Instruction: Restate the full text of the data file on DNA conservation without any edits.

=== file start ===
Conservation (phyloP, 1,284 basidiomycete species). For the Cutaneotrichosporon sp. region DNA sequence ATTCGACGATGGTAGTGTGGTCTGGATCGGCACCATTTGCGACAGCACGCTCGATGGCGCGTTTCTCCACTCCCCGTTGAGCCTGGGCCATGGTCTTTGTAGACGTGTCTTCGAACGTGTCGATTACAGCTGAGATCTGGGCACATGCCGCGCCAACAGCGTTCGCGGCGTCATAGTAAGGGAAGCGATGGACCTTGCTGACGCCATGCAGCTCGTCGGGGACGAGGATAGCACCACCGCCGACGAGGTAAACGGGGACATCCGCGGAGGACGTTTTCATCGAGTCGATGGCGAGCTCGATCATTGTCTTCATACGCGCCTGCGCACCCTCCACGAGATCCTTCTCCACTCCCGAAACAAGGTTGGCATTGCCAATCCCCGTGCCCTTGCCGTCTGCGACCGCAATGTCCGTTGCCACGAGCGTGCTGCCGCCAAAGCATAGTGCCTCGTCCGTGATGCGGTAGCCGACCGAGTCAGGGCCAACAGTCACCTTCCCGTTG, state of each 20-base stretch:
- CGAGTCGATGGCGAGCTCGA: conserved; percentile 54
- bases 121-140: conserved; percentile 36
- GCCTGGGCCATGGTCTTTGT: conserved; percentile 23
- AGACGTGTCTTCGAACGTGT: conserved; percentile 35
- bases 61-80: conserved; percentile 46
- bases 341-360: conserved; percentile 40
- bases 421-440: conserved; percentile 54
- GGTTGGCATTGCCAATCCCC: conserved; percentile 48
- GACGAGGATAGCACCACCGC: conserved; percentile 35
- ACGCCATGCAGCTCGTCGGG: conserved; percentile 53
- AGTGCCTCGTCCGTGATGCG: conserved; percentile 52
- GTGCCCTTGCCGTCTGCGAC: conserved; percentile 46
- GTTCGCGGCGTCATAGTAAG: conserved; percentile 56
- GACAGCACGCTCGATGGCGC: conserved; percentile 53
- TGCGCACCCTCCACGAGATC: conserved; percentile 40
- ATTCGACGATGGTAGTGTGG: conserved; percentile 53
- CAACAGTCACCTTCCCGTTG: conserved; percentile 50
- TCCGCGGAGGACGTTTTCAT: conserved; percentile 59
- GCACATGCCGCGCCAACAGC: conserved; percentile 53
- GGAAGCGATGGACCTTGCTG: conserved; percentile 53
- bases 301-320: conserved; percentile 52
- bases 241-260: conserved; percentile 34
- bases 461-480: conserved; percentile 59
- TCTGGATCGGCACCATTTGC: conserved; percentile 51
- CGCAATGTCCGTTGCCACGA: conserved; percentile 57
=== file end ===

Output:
Conservation (phyloP, 1,284 basidiomycete species). For the Cutaneotrichosporon sp. region DNA sequence ATTCGACGATGGTAGTGTGGTCTGGATCGGCACCATTTGCGACAGCACGCTCGATGGCGCGTTTCTCCACTCCCCGTTGAGCCTGGGCCATGGTCTTTGTAGACGTGTCTTCGAACGTGTCGATTACAGCTGAGATCTGGGCACATGCCGCGCCAACAGCGTTCGCGGCGTCATAGTAAGGGAAGCGATGGACCTTGCTGACGCCATGCAGCTCGTCGGGGACGAGGATAGCACCACCGCCGACGAGGTAAACGGGGACATCCGCGGAGGACGTTTTCATCGAGTCGATGGCGAGCTCGATCATTGTCTTCATACGCGCCTGCGCACCCTCCACGAGATCCTTCTCCACTCCCGAAACAAGGTTGGCATTGCCAATCCCCGTGCCCTTGCCGTCTGCGACCGCAATGTCCGTTGCCACGAGCGTGCTGCCGCCAAAGCATAGTGCCTCGTCCGTGATGCGGTAGCCGACCGAGTCAGGGCCAACAGTCACCTTCCCGTTG, state of each 20-base stretch:
- CGAGTCGATGGCGAGCTCGA: conserved; percentile 54
- bases 121-140: conserved; percentile 36
- GCCTGGGCCATGGTCTTTGT: conserved; percentile 23
- AGACGTGTCTTCGAACGTGT: conserved; percentile 35
- bases 61-80: conserved; percentile 46
- bases 341-360: conserved; percentile 40
- bases 421-440: conserved; percentile 54
- GGTTGGCATTGCCAATCCCC: conserved; percentile 48
- GACGAGGATAGCACCACCGC: conserved; percentile 35
- ACGCCATGCAGCTCGTCGGG: conserved; percentile 53
- AGTGCCTCGTCCGTGATGCG: conserved; percentile 52
- GTGCCCTTGCCGTCTGCGAC: conserved; percentile 46
- GTTCGCGGCGTCATAGTAAG: conserved; percentile 56
- GACAGCACGCTCGATGGCGC: conserved; percentile 53
- TGCGCACCCTCCACGAGATC: conserved; percentile 40
- ATTCGACGATGGTAGTGTGG: conserved; percentile 53
- CAACAGTCACCTTCCCGTTG: conserved; percentile 50
- TCCGCGGAGGACGTTTTCAT: conserved; percentile 59
- GCACATGCCGCGCCAACAGC: conserved; percentile 53
- GGAAGCGATGGACCTTGCTG: conserved; percentile 53
- bases 301-320: conserved; percentile 52
- bases 241-260: conserved; percentile 34
- bases 461-480: conserved; percentile 59
- TCTGGATCGGCACCATTTGC: conserved; percentile 51
- CGCAATGTCCGTTGCCACGA: conserved; percentile 57